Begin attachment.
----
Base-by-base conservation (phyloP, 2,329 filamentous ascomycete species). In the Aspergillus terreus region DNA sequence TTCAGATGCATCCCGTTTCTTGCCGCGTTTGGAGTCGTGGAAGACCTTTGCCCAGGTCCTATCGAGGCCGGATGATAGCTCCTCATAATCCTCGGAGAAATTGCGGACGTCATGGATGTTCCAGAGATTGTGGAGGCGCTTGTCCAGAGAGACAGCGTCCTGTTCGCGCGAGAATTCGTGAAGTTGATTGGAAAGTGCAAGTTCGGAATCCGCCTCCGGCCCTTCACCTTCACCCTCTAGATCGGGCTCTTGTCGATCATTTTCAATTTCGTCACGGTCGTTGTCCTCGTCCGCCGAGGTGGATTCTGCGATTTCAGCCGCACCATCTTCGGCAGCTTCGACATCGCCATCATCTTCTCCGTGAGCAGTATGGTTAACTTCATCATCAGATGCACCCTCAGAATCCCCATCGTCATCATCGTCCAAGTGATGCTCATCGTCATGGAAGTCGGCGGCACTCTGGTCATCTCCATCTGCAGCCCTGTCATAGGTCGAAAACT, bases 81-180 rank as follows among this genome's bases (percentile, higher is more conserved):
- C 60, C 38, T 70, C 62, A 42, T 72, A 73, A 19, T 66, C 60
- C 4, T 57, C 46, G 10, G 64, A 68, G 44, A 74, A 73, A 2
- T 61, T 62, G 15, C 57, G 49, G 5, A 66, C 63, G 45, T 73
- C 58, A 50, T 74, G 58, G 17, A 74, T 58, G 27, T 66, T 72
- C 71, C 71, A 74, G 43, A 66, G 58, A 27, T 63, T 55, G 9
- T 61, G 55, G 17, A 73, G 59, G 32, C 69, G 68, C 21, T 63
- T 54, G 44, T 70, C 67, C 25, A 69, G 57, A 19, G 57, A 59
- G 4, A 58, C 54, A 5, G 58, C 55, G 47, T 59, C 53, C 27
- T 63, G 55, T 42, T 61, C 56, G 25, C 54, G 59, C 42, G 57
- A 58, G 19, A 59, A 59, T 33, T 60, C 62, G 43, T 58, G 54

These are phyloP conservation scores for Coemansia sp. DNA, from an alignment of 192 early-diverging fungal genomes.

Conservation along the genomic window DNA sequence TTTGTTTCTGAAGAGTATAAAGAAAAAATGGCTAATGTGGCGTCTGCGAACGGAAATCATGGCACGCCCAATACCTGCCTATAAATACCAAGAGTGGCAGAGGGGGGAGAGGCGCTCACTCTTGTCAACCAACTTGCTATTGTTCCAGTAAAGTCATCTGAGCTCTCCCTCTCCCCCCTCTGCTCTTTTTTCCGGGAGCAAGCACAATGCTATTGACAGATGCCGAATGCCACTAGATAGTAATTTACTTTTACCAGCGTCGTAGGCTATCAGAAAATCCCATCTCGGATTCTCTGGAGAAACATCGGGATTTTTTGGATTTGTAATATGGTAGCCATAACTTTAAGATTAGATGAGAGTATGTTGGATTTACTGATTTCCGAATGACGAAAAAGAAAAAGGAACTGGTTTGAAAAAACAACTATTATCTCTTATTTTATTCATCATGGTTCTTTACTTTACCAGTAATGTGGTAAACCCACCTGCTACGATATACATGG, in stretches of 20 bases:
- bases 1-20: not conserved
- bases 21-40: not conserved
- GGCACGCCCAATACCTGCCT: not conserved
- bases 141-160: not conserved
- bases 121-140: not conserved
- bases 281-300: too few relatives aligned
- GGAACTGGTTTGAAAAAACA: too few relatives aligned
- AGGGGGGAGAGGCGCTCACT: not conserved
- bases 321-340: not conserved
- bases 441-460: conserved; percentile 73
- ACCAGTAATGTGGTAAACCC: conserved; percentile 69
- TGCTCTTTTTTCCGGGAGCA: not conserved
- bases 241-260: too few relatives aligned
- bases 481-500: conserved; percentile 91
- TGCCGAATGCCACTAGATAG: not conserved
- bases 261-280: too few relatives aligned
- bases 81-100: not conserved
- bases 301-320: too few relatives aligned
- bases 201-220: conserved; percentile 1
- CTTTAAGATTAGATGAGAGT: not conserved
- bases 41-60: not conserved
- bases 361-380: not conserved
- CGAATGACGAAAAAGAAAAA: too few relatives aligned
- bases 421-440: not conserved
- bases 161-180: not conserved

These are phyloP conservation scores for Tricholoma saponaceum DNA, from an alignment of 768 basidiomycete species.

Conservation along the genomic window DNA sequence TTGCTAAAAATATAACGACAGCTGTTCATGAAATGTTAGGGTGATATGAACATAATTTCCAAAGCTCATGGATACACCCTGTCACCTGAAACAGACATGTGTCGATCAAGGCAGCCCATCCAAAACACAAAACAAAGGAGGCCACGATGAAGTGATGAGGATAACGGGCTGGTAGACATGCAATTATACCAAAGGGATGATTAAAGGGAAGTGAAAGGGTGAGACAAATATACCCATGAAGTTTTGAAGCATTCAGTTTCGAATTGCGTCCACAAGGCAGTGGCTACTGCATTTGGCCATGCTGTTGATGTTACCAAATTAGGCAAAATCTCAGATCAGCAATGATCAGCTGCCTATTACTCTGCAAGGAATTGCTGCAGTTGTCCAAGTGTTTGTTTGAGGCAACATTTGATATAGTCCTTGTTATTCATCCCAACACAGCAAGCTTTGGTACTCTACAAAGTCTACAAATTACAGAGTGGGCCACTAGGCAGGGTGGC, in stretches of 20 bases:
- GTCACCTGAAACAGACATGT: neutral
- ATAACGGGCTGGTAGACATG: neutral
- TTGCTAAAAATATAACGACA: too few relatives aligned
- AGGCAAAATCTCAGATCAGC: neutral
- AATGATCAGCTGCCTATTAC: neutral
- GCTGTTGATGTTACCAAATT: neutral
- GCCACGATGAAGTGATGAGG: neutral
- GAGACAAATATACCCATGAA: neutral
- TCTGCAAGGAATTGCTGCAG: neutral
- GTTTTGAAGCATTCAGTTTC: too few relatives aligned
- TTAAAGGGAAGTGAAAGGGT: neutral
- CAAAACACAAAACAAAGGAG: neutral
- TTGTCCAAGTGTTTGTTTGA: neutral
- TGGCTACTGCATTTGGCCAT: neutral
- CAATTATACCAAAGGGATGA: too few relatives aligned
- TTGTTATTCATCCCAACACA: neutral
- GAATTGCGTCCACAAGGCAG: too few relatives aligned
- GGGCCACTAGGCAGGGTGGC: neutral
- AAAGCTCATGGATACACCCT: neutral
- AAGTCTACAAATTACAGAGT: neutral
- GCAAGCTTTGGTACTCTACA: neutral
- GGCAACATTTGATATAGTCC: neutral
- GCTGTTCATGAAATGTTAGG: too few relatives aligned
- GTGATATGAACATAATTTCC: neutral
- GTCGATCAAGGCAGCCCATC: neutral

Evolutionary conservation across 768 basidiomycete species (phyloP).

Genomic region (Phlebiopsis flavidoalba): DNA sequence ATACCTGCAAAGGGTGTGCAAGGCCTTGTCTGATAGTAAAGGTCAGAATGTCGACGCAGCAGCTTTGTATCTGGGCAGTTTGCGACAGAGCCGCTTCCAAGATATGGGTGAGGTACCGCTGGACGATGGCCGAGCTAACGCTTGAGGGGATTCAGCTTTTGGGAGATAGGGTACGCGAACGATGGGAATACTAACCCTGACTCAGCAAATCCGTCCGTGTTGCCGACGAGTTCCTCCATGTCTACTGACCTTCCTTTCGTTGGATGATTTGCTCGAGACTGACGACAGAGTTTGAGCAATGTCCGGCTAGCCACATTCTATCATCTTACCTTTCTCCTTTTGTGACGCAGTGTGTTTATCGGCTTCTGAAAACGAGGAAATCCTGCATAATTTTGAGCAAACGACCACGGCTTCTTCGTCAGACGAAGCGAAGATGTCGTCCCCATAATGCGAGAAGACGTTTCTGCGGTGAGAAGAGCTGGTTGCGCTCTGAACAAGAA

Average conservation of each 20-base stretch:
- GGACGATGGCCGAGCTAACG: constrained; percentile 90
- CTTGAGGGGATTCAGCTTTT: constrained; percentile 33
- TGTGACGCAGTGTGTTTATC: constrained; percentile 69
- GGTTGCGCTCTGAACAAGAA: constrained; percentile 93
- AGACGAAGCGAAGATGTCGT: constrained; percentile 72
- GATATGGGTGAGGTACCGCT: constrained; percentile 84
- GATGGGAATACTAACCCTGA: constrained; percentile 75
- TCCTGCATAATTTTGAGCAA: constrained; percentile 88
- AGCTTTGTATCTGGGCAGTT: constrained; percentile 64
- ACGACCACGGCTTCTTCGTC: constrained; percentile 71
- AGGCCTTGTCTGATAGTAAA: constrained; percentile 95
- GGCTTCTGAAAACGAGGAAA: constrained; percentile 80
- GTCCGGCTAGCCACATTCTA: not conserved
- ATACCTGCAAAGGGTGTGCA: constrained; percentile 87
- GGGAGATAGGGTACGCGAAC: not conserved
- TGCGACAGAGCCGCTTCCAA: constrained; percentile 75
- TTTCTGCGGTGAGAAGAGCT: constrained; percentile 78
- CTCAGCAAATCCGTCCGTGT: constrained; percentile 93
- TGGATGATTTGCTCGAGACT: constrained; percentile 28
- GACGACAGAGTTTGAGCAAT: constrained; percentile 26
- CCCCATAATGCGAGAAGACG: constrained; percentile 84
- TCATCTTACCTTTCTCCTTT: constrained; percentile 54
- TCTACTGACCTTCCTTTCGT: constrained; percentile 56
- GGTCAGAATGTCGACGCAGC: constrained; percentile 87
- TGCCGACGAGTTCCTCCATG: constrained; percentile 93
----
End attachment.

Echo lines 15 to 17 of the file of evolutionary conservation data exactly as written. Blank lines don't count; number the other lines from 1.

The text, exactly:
- bases 21-40: not conserved
- GGCACGCCCAATACCTGCCT: not conserved
- bases 141-160: not conserved